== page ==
Social wellbeing of selected demographic groups

Social wellbeing outcomes for females relative to males

Overall, women had better health outcomes than males. Looking between 1950–1952 and 2012–2014, females had consistently higher life expectancy at birth compared with males, although the gap between male and female life expectancy has narrowed in recent times.

Compared with males, females had consistently lower rates of suicide between 1972 and 2012, and cigarette smoking and potentially hazardous drinking in 2013/2014. However, rates of hospitalisation for intentional self-harm or attempted suicide were much higher for females than for males (approximately double the rate in 2012). Females also had higher rates of psychological distress than males – a consistent trend between 2006/2007 and 2013/2014. They were less likely to be physically active, but had similar obesity levels to males in 2013/2014. Despite health differences, both sexes consistently rated their health at the same high levels between 2006/2007 and 2013/2014.

In the knowledge and skills area, there were higher proportions of females leaving secondary school with higher qualifications between 2009 and 2014, though the gap between females and males had declined since 2010. From 2007, there were higher proportions of females attaining Bachelor’s degrees and above compared with males.

In terms of paid work, females had higher unemployment rates compared with males, a pattern that has emerged since 2006. Between 1986 and 2014, they were also less likely than males to be employed – this is mainly because females spent more time caring and doing other unpaid work, and undertaking study and training. Compared with males, in 2012–2014 females were much less likely to be seriously injured at work, probably because they were less likely to be working in high-risk industries such as agriculture, forestry and fisheries.

On average over the survey periods, females were slightly more likely than males to be satisfied with their jobs and with their work-life balance. This may, in part, be a result of more females being in part-time work as those in part-time work were more satisfied with their work-life balance. Over the last 10 years, females had lower median hourly earnings compared with males, with the gap in earnings most pronounced in the 45–59 year age group in the June 2014 quarter. This gap, though, has generally been declining.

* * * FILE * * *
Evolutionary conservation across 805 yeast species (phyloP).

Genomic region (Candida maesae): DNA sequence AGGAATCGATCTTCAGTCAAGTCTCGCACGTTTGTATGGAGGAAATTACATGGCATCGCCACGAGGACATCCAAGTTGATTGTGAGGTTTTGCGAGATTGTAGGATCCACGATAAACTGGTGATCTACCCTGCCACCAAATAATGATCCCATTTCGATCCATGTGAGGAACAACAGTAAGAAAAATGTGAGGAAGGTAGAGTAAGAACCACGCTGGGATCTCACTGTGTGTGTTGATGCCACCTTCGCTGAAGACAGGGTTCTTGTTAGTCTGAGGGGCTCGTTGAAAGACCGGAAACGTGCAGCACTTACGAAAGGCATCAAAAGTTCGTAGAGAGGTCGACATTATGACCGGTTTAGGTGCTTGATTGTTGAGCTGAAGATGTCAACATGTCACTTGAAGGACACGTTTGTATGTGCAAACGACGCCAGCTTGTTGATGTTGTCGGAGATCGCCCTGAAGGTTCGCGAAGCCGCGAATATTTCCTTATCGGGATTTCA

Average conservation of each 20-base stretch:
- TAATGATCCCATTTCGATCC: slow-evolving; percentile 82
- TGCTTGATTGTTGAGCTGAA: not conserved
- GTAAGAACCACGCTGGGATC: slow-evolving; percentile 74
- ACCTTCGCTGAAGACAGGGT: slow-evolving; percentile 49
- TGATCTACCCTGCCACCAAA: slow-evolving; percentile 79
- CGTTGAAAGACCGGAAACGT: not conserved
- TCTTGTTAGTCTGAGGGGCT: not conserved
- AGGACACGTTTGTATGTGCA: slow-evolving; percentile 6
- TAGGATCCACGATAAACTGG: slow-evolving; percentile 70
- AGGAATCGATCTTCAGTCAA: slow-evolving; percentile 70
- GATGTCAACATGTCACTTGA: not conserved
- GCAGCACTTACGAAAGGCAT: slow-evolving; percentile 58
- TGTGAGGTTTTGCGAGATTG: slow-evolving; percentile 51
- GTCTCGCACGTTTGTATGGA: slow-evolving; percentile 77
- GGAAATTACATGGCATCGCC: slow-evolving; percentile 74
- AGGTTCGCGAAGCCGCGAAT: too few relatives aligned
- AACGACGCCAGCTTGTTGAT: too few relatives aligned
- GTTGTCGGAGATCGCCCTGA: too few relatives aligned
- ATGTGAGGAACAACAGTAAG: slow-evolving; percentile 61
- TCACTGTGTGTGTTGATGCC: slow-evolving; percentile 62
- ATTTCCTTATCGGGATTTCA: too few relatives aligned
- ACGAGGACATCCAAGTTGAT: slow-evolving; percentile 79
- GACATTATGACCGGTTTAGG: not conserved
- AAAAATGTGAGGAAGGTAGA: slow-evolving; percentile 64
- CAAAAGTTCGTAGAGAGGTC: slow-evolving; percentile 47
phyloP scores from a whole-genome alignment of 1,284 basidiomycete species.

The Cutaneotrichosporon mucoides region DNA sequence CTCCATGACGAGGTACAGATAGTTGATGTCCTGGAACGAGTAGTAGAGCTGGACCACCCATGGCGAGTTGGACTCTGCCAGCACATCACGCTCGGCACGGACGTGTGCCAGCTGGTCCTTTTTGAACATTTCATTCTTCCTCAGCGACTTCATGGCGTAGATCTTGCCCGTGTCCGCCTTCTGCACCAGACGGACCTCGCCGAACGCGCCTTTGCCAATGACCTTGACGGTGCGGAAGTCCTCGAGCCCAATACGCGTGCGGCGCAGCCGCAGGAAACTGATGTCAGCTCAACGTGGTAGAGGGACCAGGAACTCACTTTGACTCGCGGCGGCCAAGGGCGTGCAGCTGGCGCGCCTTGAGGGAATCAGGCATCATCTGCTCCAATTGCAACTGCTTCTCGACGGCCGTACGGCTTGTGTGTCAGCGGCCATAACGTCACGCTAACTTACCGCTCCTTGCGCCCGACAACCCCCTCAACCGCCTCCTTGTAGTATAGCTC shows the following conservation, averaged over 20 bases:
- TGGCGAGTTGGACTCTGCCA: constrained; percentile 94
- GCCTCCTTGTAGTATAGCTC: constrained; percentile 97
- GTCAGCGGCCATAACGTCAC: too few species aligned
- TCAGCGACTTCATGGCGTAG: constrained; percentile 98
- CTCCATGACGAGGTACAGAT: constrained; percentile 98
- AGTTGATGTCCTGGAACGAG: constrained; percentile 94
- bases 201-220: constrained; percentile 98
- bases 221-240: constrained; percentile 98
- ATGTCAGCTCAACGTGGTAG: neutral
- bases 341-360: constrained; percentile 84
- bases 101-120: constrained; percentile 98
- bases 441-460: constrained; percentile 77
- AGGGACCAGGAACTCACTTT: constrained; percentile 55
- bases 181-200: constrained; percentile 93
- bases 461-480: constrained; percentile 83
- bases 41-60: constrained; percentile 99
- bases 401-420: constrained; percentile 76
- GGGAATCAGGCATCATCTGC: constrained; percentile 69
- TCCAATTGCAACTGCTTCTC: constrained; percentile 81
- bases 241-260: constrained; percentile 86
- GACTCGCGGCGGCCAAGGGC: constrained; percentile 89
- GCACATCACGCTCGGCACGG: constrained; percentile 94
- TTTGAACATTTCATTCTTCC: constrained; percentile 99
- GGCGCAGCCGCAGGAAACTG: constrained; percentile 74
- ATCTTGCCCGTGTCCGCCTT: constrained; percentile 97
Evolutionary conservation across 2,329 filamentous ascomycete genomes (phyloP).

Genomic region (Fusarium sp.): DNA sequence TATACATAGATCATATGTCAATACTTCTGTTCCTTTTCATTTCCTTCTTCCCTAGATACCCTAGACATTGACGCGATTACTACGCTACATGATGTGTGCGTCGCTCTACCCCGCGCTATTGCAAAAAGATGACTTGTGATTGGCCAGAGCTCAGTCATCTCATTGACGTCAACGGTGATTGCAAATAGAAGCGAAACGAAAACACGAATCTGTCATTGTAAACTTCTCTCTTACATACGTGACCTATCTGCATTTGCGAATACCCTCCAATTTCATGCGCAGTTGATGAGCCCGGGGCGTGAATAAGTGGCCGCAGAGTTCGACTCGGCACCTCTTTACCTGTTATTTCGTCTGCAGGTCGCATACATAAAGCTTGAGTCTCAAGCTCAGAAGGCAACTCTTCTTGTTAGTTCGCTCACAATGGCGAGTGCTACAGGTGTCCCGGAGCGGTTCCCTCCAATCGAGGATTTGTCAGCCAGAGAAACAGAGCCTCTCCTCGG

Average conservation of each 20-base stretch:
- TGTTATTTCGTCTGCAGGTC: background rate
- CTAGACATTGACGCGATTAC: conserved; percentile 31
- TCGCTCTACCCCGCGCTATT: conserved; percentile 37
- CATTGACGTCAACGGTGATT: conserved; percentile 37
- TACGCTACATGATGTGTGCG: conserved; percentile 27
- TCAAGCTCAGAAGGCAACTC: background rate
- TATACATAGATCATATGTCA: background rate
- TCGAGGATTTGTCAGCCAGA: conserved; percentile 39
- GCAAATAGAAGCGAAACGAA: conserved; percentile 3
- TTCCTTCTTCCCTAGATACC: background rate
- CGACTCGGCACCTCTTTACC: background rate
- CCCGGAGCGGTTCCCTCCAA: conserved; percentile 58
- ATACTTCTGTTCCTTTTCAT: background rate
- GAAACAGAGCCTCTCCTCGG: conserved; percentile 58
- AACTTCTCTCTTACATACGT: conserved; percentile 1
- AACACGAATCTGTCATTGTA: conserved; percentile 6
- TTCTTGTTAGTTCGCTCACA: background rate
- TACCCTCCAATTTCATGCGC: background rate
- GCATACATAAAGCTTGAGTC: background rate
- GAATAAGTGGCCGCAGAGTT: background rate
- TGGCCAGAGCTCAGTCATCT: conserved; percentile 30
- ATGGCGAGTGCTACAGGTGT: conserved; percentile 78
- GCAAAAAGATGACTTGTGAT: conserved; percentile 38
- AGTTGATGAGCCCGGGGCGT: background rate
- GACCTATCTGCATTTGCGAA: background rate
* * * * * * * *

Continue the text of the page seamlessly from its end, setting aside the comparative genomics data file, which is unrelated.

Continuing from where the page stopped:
The proportions of females living in low-income households, and in households where more than 30 percent of disposable income was spent on housing costs were consistently higher than males between the 1980s and 2014. This is mainly because females were more likely to be living in sole-parent households.

Politically, women were under-represented in government, with around one–third representation in Parliament in 2014 and a similar proportion in local government in 2013. Culturally, Pacific females tended to be slightly more likely than Pacific males to speak the first language of their ethnic group in 2013 – the reverse was true for most European ethnic groups. Females had higher attendance and participation rates for arts and cultural activities compared with males for all survey periods between 2005 and 2014.

There was a mixed picture when looking at safety. Between 2010 and 2014, females had a lower rate of being killed in motor vehicle traffic crashes (less than half the rate of males), though males experienced a larger drop in deaths over time. In 2014, females, especially those aged 65 years and over, were much more likely to feel unsafe walking alone in their neighbourhood after dark – even though females and males reported similar experiences of being victims of crime in 2014.

Females were more likely than males to say they were lonely and to report discrimination in 2014. Similarly in 2012, female high school students were less likely to report having enough time with at least one of their parents. Compared with males, females had slightly higher volunteering rates in 2012.